America turns 237, but . . .

By: Tim Timmons

Next week we’ll be waving sparklers, rocking the red, white and blue and in general partying like it’s 1999.

Except it’s not.

Things were a lot better in 1999.

I’ve been writing these Happy Birthday America columns for some time, dating back to the 1980s. For the first time in four decades, I am no longer confident in whether or not the Republic will survive. Whether it’s internal or external, we are setting ourselves up for a fall – and no one seems to care.

Before you go blaming it on Biden, hold fast. The Republicans are just as much at fault. I mean c’mon – last week they brought up the tired and now over-used line about impeachment.


Since the Democrats used it to torpedo Trump, the Republicans have been chomping at the bit to get even. Kind of feels like the cacophony from the backseat of the station wagon on the family vacation . . .

“He touched me.”

“Did not.”

“Did too.”


Far too many politicians – regardless of the flavor – seem to be in this for one thing . . . themselves. And the country, full of people asking what their country can do for them, rather than what they can do for their country, doesn’t give a tinker’s dam. We’re too busy debating why grown men can parade around in dresses, why guns are the problem instead of the idiots pulling the triggers and how the woke culture is giving the common sense crowd nightmares.

You’ve all heard this story. Ben Franklin comes waltzing out of the convention and is asked whether we have a republic or a monarchy – to which Gentle Ben says “A republic, if you can keep it.”

Hate to tell you this, but we’re doing a pretty poor job of keeping it.

Thing is, I love this land – and so do many of you – and so do many folks you and I might disagree with. Sure, there’s a crowd that doesn’t, but it’s not going to do much good finger pointing today. If we are to survive – and there’s no law that says we have to – we better find some common ground, or at the very least agree to disagree – and find a way for us all to live with that instead of gearing up for a fight.



Think of it like a terrible, terrible fight with your spouse – a fight that goes about as bad as it can and then one of you wins and the other loses.

How’s that working out for the one on the short end?

A school teacher once told me that honors and advanced classes were created not just to help the best and brightest, but to ensure that the students who struggled the most – you know, my group – didn’t get left behind. Teachers at all levels could concentrate on helping students succeed, and grow, and advance.

That’s kind of the way our country used to be. We clearly valued the best and brightest – setting them up as role models, putting them in positions of leadership . . . But now it’s gone the other way. We almost shun the best and brightest. If someone does everything right and builds a good future for themselves, they become the enemy. Doesn’t matter if it’s as simple as diet and taking care of themselves (body shaming) or if they build a business and wealth, they are no longer to be looked up to, to be a shining example.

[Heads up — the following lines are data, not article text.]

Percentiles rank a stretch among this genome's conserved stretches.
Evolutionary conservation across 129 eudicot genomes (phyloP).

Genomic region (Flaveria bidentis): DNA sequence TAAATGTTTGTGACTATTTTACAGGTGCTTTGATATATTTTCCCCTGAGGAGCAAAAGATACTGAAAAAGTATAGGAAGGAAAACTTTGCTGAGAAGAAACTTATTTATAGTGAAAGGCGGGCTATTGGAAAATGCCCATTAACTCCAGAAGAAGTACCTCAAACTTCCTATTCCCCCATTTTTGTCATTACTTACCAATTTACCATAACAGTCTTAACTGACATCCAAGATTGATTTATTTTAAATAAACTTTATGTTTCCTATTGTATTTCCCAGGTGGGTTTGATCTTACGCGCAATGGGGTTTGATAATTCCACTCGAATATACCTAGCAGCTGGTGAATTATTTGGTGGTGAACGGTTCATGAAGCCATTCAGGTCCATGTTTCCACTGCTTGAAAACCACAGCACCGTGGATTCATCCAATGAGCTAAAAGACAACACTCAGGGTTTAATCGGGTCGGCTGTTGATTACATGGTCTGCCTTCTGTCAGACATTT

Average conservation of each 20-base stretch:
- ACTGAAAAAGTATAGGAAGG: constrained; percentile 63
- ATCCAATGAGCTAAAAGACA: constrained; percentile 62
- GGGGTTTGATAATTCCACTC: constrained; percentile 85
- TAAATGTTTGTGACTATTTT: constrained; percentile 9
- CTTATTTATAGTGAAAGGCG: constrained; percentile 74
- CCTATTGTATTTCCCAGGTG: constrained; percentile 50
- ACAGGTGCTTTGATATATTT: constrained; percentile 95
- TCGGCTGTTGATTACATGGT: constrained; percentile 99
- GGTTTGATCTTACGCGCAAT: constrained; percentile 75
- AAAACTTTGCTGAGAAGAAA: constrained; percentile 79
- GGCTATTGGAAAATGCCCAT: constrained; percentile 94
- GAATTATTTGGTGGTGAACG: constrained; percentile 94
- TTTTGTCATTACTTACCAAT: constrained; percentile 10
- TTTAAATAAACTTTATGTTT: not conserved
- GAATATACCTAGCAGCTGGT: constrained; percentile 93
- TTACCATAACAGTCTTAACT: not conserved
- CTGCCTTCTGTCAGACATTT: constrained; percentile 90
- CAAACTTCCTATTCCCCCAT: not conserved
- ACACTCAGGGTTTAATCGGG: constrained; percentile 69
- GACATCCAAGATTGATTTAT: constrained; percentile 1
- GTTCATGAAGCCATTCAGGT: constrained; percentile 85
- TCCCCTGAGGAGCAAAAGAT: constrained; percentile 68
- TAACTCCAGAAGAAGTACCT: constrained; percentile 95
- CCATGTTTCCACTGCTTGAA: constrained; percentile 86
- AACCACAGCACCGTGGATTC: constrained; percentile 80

Instead, under the concept of inclusion, we put others on the pedestal. We no longer aim high. We don’t want to offend anyone, so we’ve lowered our standards. Greatly.

We celebrate spending more than we earn – following our government’s lead. We completely devalue life, whether it’s in a womb or on a street waiting to be gunned down. We pooh-pooh law and order, going so far as to make things legal that just a few years ago were unthinkable. We have thrown away decades of improving relations – between races, between sexes, between lifestyles – and drawn harsh lines that clearly leave deep, deep divisions.

For what?

Are we a better country on the cusp of birthday 237 than we were say at 220? 225? 200? I think we all know the answer to that.

Let’s be clear though. The answer is still inclusion. It always has been. We need to embrace our fellow citizens, regardless of our differences. We simply need to stop cramming those differences down throats that don’t want to be crammed.

We need to do that because America has given us so much. So very much . . . and it all started with a small group saying they were fed up.

Sound familiar?

Again, how?

Where do we go from here? Armed rebellion sure isn’t the answer. Do you want to be the guy bringing a gun to an F-16 fight? The answer can’t be violence. It has to be much smarter than that. It has to effect real change.

We have to.

Our current model is unsustainable. It’s not sustainable internally. We’re going broke. Parts of our society – our brothers and sisters – hate each other. It’s not sustainable externally. Did you hear the news that China is looking to establish a military presence in Cuba? In 1962, the idea of the Russians doing that with nuclear missiles brought the world to the brink of unthinkable war. How well will you sleep with China 90 miles from our border?

Like my friend John Hammer said, we’re fixing to come up a bad cloud. Whether it’s us, wokeism, Biden, Trump, the Chinese, Russians . . . we need to find some answers . . . and quickly.

Next week, we turn 237. Does anyone believe that unless something changes America won’t last another 237? Even 7? If not, then the overriding question is this: When are we going to do something about it?

-Two cents, which is about how much Timmons said his columns are worth, appears periodically in The Times. Timmons is the chief executive officer of Sagamore News Media, the company that owns The Noblesville Times. He is also a proud Noblesville High School graduate and can be contacted at